world_cup_june_29 (2006-27)

The Knock-out Stage

Now, this was a very interesting game. Ghana is a serious (if seriously flawed) team. It has the most important component of a consistently winning side: a strong midfield. It is good midfield play that usually controls a game through time of possession, development of scoring chances, and shutting down of the opposition’s attack. When Ronaldinho is playing well, Brazil’s midfield is tremendous. But Ronaldinho was off this game, committing unforced errors and lacking his customary, almost prescient vision. 

Brazil rather surprisingly dealt with these circumstances by playing more or less like Australia played them in the group round. They often stayed behind the ball, let the Ghanaians come at them, and tended to avoid the midfield problem in their own attack by using fast breaks and playing long balls to their forwards. The danger of such a strategy is that you need your defense to hold up, which it did, even if in its customary rather loose and nerve-racking fashion (including a stunning leg save by goalkeeper Dida).

But the Brazilians were also helped by Ghana’s inability to finish, a common problem plaguing even many world-class teams. They set up numerous chances on goal only to have the final shots miss the net or hit the keeper. True, they were disadvantaged by having their star player, Michael Essien, out of the game due to prior yellow cards, but his playing wouldn’t have helped much—although brilliant, he too is a midfielder, and displayed his own inability to score in earlier matches. 

Meanwhile, one of the great things about Brazilian soccer is that everybody can finish (maybe because Brazilian kids typically play defense or keeper only by default—most are goal scorers at heart).  And Ghana made things easier by trying numerous offside traps high in the defensive zone, thus leaving lots of space near their own goal for attackers who slipped by. Brazil scored three beauties: the first by Ronaldo, his record-breaking 15th, an elegantly ruthless feint on the keeper fewer than five minutes into the game; the second a perfectly executed fast break culminating in a slam dunk by Adriano (although he was pretty clearly offsides); and the third another strong move on the keeper, this time by midfielder Ze Roberto, at the end of the game. There you have it. Brazil wins again. Enough said, right?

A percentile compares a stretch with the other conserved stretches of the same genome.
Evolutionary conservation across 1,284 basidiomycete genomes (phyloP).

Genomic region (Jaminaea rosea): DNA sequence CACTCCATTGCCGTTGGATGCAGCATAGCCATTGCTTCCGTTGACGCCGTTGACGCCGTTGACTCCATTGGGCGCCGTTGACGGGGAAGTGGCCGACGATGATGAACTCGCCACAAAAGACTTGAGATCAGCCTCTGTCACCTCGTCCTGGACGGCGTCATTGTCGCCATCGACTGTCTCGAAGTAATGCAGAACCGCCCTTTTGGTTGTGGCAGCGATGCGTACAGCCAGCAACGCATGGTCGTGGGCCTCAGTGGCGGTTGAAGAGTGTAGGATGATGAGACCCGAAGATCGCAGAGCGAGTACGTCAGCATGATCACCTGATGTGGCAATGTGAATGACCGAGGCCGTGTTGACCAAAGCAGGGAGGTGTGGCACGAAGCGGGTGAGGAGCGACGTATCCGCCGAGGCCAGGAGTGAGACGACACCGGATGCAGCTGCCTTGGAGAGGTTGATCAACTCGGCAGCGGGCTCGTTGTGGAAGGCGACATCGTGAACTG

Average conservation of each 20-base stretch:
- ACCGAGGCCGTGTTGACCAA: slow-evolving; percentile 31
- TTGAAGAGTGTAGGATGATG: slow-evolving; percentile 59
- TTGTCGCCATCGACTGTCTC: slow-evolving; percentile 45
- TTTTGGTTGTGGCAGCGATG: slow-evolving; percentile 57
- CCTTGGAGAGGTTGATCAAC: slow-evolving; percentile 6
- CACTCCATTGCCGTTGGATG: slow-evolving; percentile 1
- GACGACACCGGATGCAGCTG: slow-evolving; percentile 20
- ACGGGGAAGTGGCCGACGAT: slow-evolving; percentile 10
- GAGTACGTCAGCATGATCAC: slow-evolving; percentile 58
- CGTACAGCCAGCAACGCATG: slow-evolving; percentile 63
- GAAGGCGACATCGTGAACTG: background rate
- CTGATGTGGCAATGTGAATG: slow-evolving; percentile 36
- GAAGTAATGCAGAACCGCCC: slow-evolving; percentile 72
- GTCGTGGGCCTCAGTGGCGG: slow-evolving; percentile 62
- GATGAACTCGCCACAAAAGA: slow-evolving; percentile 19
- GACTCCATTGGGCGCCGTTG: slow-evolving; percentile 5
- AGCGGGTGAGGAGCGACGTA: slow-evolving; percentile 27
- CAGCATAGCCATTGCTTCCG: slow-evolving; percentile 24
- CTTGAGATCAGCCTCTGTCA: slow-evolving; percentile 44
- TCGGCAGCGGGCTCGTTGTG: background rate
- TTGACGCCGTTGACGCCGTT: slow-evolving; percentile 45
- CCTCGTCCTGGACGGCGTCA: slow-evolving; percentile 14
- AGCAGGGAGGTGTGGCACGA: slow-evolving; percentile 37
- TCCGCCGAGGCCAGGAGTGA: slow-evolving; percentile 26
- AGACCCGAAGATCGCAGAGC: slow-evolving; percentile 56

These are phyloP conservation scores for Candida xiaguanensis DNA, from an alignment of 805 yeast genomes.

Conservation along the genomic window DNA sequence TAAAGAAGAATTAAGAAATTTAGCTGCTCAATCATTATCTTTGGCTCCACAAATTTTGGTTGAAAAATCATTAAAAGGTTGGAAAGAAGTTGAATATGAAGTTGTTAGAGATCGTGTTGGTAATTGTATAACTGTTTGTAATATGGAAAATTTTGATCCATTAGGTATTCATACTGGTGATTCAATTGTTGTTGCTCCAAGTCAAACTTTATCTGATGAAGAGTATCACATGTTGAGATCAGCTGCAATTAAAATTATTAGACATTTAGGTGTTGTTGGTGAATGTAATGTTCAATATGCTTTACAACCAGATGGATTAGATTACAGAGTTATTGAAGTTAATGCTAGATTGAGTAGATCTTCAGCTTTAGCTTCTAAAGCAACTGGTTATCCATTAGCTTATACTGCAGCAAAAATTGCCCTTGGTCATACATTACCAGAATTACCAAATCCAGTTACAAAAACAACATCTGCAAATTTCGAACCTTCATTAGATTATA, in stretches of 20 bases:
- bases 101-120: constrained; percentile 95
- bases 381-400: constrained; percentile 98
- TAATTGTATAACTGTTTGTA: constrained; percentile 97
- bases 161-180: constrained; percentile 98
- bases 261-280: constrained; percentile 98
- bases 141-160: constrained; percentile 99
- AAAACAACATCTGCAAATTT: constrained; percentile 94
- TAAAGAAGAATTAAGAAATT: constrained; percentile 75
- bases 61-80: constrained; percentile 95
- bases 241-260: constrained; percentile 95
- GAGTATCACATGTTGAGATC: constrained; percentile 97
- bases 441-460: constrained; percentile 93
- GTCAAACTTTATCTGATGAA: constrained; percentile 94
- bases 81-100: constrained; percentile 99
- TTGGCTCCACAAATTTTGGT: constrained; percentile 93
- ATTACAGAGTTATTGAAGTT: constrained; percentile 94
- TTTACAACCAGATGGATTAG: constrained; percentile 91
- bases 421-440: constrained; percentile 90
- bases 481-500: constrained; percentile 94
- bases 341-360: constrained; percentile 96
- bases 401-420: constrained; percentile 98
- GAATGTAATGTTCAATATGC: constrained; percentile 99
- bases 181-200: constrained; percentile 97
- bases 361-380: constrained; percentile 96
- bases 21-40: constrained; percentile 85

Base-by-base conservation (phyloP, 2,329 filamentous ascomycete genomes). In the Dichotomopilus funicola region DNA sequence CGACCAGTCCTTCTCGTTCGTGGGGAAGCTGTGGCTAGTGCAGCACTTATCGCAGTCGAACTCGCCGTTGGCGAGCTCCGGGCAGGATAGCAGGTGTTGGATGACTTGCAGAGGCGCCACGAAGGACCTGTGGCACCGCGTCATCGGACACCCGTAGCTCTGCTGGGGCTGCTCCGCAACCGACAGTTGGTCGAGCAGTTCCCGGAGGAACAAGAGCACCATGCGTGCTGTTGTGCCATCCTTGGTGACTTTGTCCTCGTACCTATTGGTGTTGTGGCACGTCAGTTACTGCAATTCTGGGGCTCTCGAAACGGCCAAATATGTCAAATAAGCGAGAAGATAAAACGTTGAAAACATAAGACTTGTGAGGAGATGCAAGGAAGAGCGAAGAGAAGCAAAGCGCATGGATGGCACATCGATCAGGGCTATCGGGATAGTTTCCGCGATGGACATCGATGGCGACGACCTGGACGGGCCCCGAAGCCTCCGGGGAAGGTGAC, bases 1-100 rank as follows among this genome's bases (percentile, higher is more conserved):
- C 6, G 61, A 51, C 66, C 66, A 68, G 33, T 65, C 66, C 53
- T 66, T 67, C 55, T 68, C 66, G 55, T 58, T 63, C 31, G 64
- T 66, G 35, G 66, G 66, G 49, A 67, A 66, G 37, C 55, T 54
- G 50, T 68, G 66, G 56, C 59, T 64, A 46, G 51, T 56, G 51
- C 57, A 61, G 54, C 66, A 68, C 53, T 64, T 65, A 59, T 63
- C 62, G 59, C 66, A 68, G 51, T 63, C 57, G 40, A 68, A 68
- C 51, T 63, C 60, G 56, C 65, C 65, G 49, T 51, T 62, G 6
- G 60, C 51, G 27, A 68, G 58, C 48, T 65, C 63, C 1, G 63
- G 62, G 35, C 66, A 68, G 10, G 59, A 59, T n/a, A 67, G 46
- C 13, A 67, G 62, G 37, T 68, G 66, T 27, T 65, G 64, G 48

No, not hardly.  We heard ESPN commentator (and former U.S. national team player) Marcelo Balboa endlessly criticize the Brazilian side during the game, exclaiming after a rare play he admired, “ That’s what Brazilians do; we just haven’t seen enough of it!” We even heard jeers from the crowd, some no doubt directed at the linesman who missed the offsides call in the second goal, but many clearly related to Brazil’s performance—no beloved overdog attitude here. And when it was over, someone asked Brazil’s coach Carlos Alberto Parreira if Brazil is playing beautiful soccer, to which he replied: “History does not remember beautiful football as much as it remembers champions.” What’s going on here?

Well, that’s what happens when evaluations of the “artistic” enter the picture. People are disappointed because, in this game, it was Ghana that played like Brazil, with clusters of short, penetrating passes in beautiful build-ups, while Brazil played like any number of ordinary teams (well, ordinary teams that can score goals). No other World Cup side would be second-guessed in a 3-0 victory, its fourth straight, over a tough opponent.

But with Brazil, largely due to its own legacy and attitudes, the issue of “jogo bonito” (the beautiful game) is always at the forefront. The 1970 Cup winners, led by Pele, were the epitome of winning with flair. However, since 1982, when Brazil is perceived to have failed to reach the semifinals because of too much emphasis on creative offensive play, its national teams have been more explicitly focused on winning than on the means by which they do so; as Marcela Mora y Araujo wrote for the Guardian last week, “Brazil aren't interested in playing pretty.”

However, Coach Parreira is wrong—people do remember beautiful soccer, and that’s what they love about Brazil. The object of most teams playing in the World Cup is to win. The object of Brazilian teams playing in the World Cup is… what? To many minds it should still be to play beautifully no matter what happens. To abdicate the role of soccer-artists is unforgivable. And I can empathize, having grown up in the heyday of the jogo bonito. Better to lose playing your game than win by playing any other.

But, upon reflection, I realize that the beautiful game is a myth, and always was. Pele and the others wanted, above all, to win. It’s just that their skill level was so high (and maybe that of the opposition so low—there are more strong teams out there now than ever before, after all) that it looked like they cared more about displaying it than victory. The beauty emerged as a consequence of their talent, not as a goal in itself. And it still does today—if Ronaldo’s goal against Ghana was not beautiful, then I don’t know what is. There’s plenty of jogo bonito left.

So, Brazil is doing whatever it has to do. Instead of merely insisting on imposing its style of play, it is also adapting to the weaknesses of the opposition and beating them by capitalizing on them. So far, so good, but it remains to be seen how they do against a team strong enough in its own right to seriously limit Brazil’s options. And next, in the quarter-finals, is France, whose generally uninspired play through the early rounds may be elevated by old man Zinedine Zidane’s storybook goal that sealed their victory against a tough and skilled Spanish team.  This, a rematch of the 1998 final in which Brazil was soundly beaten (and beaten primarily by Zidane, who headed in two goals), could be a real test.